Monday, November 15, 2010

It Gets Better - Chelsea Swiggett (The Page Flipper)

I said yes to writing this because yes is my standard answer. I’m kind of an impulsive person. Yes, I’ll drive to New York with you tomorrow. Yes, I’ll go camping. Yes, I’ll go parasailing. Yes, yes, yes. Because, in my mind, I want to be the kind of person that does that kind of stuff. I want to be that person so badly. But unlike Jim Carrey, I back down from a lot of the stuff I say yes to. Because I’m terrified. I love the idea of being brave and courageous and spontaneous, but a lot of the time I’m way too scared to be.
But when I said yes to writing this post, I knew I wouldn’t back down. I’m actually glad Devyn put me on the latter half of the schedule, because reading everyone’s posts has been completely inspiring. I’ve taken some bravery from every one of you who’s said “it gets better.”
I’m not a witness to suicide. But I know people who are. I know someone who’s talked someone down from the edge of it. I know someone who’s thought about it. I know someone who was completely scarred by it. I’ve seen the wounds on people who’ve been completely altered by it.
I remember, when I was younger, some girl behind me kicked the back of my seat. I was sitting, cross-legged, feeling horrendously crappy because I had a bad day. And she kicked my seat. I turned around and glared at her, one of my all-encompassing bitch-glares, but she did it again. So I walked up to the bus driver and complained about her. It felt somewhat satisfying.
A couple months later, I found out that girl, sitting behind me, died from cancer. She didn’t commit suicide. But she died. She was way too young. I wondered what she would have grown up to read, to watch. Wondered who she would have married. If she would have had kids and watched Toy Story with them. I barely knew her, but part of that moment still stays with me and I feel completely guilty about it. I think the reason I’m telling this story is because no matter how little significance you think you have – and you have to feel unworthy if you’re willing to take your own life – you affect people. You change people’s lives. You leave a mark. Even on people you don’t expect. And you can choose to leave a good mark or a bad mark. You can be there to witness that mark or you can not be there. You have worth and you will have worth. There is so, so much left to see.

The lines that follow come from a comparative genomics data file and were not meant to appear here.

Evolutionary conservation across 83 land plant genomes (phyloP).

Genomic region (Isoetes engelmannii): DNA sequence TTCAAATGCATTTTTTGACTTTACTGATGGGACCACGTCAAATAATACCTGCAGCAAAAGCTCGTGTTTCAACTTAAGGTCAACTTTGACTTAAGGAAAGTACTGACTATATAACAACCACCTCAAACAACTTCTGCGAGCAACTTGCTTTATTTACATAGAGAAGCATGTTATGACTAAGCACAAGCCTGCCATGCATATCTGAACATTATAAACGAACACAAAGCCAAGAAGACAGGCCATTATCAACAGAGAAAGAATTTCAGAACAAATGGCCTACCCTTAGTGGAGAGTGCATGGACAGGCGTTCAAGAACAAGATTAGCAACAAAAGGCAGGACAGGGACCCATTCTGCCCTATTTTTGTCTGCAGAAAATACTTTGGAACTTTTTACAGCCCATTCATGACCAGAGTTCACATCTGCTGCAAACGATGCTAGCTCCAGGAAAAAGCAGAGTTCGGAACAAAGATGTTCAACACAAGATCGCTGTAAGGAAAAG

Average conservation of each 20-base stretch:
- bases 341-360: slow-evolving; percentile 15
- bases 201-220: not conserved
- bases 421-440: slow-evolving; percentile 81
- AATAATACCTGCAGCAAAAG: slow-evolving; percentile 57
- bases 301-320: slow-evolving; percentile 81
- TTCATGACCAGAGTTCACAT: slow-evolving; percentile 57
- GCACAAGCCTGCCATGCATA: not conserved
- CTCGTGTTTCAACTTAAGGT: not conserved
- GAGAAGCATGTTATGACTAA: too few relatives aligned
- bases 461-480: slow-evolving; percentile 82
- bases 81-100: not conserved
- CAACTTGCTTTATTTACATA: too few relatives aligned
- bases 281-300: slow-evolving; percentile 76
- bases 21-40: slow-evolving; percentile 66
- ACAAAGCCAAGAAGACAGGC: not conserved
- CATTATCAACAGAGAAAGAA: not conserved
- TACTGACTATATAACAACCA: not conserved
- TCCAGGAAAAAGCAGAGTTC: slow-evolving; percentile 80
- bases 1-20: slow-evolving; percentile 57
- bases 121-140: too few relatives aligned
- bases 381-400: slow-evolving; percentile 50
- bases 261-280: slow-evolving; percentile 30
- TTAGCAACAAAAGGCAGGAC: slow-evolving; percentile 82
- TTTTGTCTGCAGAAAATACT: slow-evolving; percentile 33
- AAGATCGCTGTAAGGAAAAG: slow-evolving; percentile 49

I’ve always been terrified to live. To say yes and follow through with it. To travel and to write how I’m feeling and to speak my mind and to breathe. My anxiety has crippled me, a lot. I’ve been to a point where I didn’t think I could go on living, at all. I’ve been to a point where all I was doing was living, but I wasn’t really living. I was just sinking. I’ve been to a point where I’ve questioned if life was worth living, hundreds of times. Because life is horrifying, terrifying, crippling, ugly. But it’s also absolutely beautiful. There are people who are good and who want to leave a mark on you. There are places, cultures, other lives to see. There’s something outlandishly gorgeous about this Earth and the people in it, the tragedy and the passion. Is it worth living? I decided yes. Yes, yes, yes, yes, yes. And this yes, I will absolutely follow through with. 


Naomi Ruth said...

Thanks for this post. I'm writing a book right now that deals with suicide and it's been hard. Hits a little too close to home sometimes.

Thank you for writing this!

Donna Hole said...

A beautifully written sharing journey. I'm sure it will help many people to read it. It is a brave thing to talk about.